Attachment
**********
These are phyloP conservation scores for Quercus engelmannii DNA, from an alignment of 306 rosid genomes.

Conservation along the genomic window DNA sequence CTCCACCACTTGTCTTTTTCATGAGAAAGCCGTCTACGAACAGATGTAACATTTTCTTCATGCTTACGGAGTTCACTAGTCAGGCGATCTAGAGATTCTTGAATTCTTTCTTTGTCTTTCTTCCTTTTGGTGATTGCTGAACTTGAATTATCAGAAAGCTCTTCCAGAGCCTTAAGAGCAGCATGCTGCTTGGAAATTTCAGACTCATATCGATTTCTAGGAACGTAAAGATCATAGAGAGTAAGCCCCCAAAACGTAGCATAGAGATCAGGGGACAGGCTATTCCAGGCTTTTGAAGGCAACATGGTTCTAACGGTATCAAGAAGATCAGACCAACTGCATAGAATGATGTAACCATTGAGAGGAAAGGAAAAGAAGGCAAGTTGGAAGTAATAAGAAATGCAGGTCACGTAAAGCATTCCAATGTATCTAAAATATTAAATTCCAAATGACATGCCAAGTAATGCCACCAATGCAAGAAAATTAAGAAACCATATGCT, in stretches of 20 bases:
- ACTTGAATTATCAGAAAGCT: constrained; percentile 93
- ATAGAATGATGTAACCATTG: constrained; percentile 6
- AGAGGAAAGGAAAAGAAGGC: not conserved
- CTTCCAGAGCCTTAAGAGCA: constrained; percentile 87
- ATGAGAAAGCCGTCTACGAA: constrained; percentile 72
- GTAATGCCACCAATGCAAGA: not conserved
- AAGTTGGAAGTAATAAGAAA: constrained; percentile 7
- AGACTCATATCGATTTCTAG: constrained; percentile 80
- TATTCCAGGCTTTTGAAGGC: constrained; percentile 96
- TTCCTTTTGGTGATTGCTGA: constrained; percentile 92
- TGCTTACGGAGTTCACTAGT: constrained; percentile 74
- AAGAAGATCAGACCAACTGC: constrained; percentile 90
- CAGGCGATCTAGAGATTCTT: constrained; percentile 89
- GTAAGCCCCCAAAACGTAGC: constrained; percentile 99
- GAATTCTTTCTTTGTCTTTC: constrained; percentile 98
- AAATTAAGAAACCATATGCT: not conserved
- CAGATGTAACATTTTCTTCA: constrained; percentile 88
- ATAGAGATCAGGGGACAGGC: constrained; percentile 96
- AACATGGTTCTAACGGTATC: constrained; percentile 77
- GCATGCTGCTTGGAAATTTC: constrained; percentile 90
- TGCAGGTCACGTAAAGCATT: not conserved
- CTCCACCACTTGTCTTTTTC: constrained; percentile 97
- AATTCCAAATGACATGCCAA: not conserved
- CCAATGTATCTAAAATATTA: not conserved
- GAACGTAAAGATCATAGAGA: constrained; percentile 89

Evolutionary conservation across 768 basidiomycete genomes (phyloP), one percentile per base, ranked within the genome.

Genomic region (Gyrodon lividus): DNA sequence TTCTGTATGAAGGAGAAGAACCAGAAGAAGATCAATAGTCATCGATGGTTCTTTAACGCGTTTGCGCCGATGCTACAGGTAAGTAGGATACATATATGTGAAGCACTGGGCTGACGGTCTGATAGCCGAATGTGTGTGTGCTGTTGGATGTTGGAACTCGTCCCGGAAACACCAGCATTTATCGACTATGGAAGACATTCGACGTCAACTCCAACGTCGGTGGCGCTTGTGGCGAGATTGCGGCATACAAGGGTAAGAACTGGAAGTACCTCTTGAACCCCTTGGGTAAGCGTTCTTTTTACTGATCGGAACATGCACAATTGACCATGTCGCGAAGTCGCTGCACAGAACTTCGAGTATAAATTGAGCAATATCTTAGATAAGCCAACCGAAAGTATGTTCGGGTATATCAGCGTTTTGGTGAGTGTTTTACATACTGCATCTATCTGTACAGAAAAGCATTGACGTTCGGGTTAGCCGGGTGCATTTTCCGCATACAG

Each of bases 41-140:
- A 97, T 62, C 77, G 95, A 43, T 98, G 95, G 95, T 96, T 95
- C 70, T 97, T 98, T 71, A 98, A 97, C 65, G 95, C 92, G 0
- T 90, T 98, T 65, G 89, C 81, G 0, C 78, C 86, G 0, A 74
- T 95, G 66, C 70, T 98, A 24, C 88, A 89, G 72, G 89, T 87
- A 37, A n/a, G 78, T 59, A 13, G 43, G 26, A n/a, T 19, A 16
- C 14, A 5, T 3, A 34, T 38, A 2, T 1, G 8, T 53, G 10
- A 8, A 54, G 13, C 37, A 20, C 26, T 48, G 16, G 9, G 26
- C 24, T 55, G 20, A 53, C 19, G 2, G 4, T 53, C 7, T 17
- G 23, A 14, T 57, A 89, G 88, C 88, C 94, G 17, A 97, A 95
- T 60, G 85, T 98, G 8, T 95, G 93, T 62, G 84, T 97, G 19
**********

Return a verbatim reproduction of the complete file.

These are phyloP conservation scores for Quercus engelmannii DNA, from an alignment of 306 rosid genomes.

Conservation along the genomic window DNA sequence CTCCACCACTTGTCTTTTTCATGAGAAAGCCGTCTACGAACAGATGTAACATTTTCTTCATGCTTACGGAGTTCACTAGTCAGGCGATCTAGAGATTCTTGAATTCTTTCTTTGTCTTTCTTCCTTTTGGTGATTGCTGAACTTGAATTATCAGAAAGCTCTTCCAGAGCCTTAAGAGCAGCATGCTGCTTGGAAATTTCAGACTCATATCGATTTCTAGGAACGTAAAGATCATAGAGAGTAAGCCCCCAAAACGTAGCATAGAGATCAGGGGACAGGCTATTCCAGGCTTTTGAAGGCAACATGGTTCTAACGGTATCAAGAAGATCAGACCAACTGCATAGAATGATGTAACCATTGAGAGGAAAGGAAAAGAAGGCAAGTTGGAAGTAATAAGAAATGCAGGTCACGTAAAGCATTCCAATGTATCTAAAATATTAAATTCCAAATGACATGCCAAGTAATGCCACCAATGCAAGAAAATTAAGAAACCATATGCT, in stretches of 20 bases:
- ACTTGAATTATCAGAAAGCT: constrained; percentile 93
- ATAGAATGATGTAACCATTG: constrained; percentile 6
- AGAGGAAAGGAAAAGAAGGC: not conserved
- CTTCCAGAGCCTTAAGAGCA: constrained; percentile 87
- ATGAGAAAGCCGTCTACGAA: constrained; percentile 72
- GTAATGCCACCAATGCAAGA: not conserved
- AAGTTGGAAGTAATAAGAAA: constrained; percentile 7
- AGACTCATATCGATTTCTAG: constrained; percentile 80
- TATTCCAGGCTTTTGAAGGC: constrained; percentile 96
- TTCCTTTTGGTGATTGCTGA: constrained; percentile 92
- TGCTTACGGAGTTCACTAGT: constrained; percentile 74
- AAGAAGATCAGACCAACTGC: constrained; percentile 90
- CAGGCGATCTAGAGATTCTT: constrained; percentile 89
- GTAAGCCCCCAAAACGTAGC: constrained; percentile 99
- GAATTCTTTCTTTGTCTTTC: constrained; percentile 98
- AAATTAAGAAACCATATGCT: not conserved
- CAGATGTAACATTTTCTTCA: constrained; percentile 88
- ATAGAGATCAGGGGACAGGC: constrained; percentile 96
- AACATGGTTCTAACGGTATC: constrained; percentile 77
- GCATGCTGCTTGGAAATTTC: constrained; percentile 90
- TGCAGGTCACGTAAAGCATT: not conserved
- CTCCACCACTTGTCTTTTTC: constrained; percentile 97
- AATTCCAAATGACATGCCAA: not conserved
- CCAATGTATCTAAAATATTA: not conserved
- GAACGTAAAGATCATAGAGA: constrained; percentile 89

Evolutionary conservation across 768 basidiomycete genomes (phyloP), one percentile per base, ranked within the genome.

Genomic region (Gyrodon lividus): DNA sequence TTCTGTATGAAGGAGAAGAACCAGAAGAAGATCAATAGTCATCGATGGTTCTTTAACGCGTTTGCGCCGATGCTACAGGTAAGTAGGATACATATATGTGAAGCACTGGGCTGACGGTCTGATAGCCGAATGTGTGTGTGCTGTTGGATGTTGGAACTCGTCCCGGAAACACCAGCATTTATCGACTATGGAAGACATTCGACGTCAACTCCAACGTCGGTGGCGCTTGTGGCGAGATTGCGGCATACAAGGGTAAGAACTGGAAGTACCTCTTGAACCCCTTGGGTAAGCGTTCTTTTTACTGATCGGAACATGCACAATTGACCATGTCGCGAAGTCGCTGCACAGAACTTCGAGTATAAATTGAGCAATATCTTAGATAAGCCAACCGAAAGTATGTTCGGGTATATCAGCGTTTTGGTGAGTGTTTTACATACTGCATCTATCTGTACAGAAAAGCATTGACGTTCGGGTTAGCCGGGTGCATTTTCCGCATACAG

Each of bases 41-140:
- A 97, T 62, C 77, G 95, A 43, T 98, G 95, G 95, T 96, T 95
- C 70, T 97, T 98, T 71, A 98, A 97, C 65, G 95, C 92, G 0
- T 90, T 98, T 65, G 89, C 81, G 0, C 78, C 86, G 0, A 74
- T 95, G 66, C 70, T 98, A 24, C 88, A 89, G 72, G 89, T 87
- A 37, A n/a, G 78, T 59, A 13, G 43, G 26, A n/a, T 19, A 16
- C 14, A 5, T 3, A 34, T 38, A 2, T 1, G 8, T 53, G 10
- A 8, A 54, G 13, C 37, A 20, C 26, T 48, G 16, G 9, G 26
- C 24, T 55, G 20, A 53, C 19, G 2, G 4, T 53, C 7, T 17
- G 23, A 14, T 57, A 89, G 88, C 88, C 94, G 17, A 97, A 95
- T 60, G 85, T 98, G 8, T 95, G 93, T 62, G 84, T 97, G 19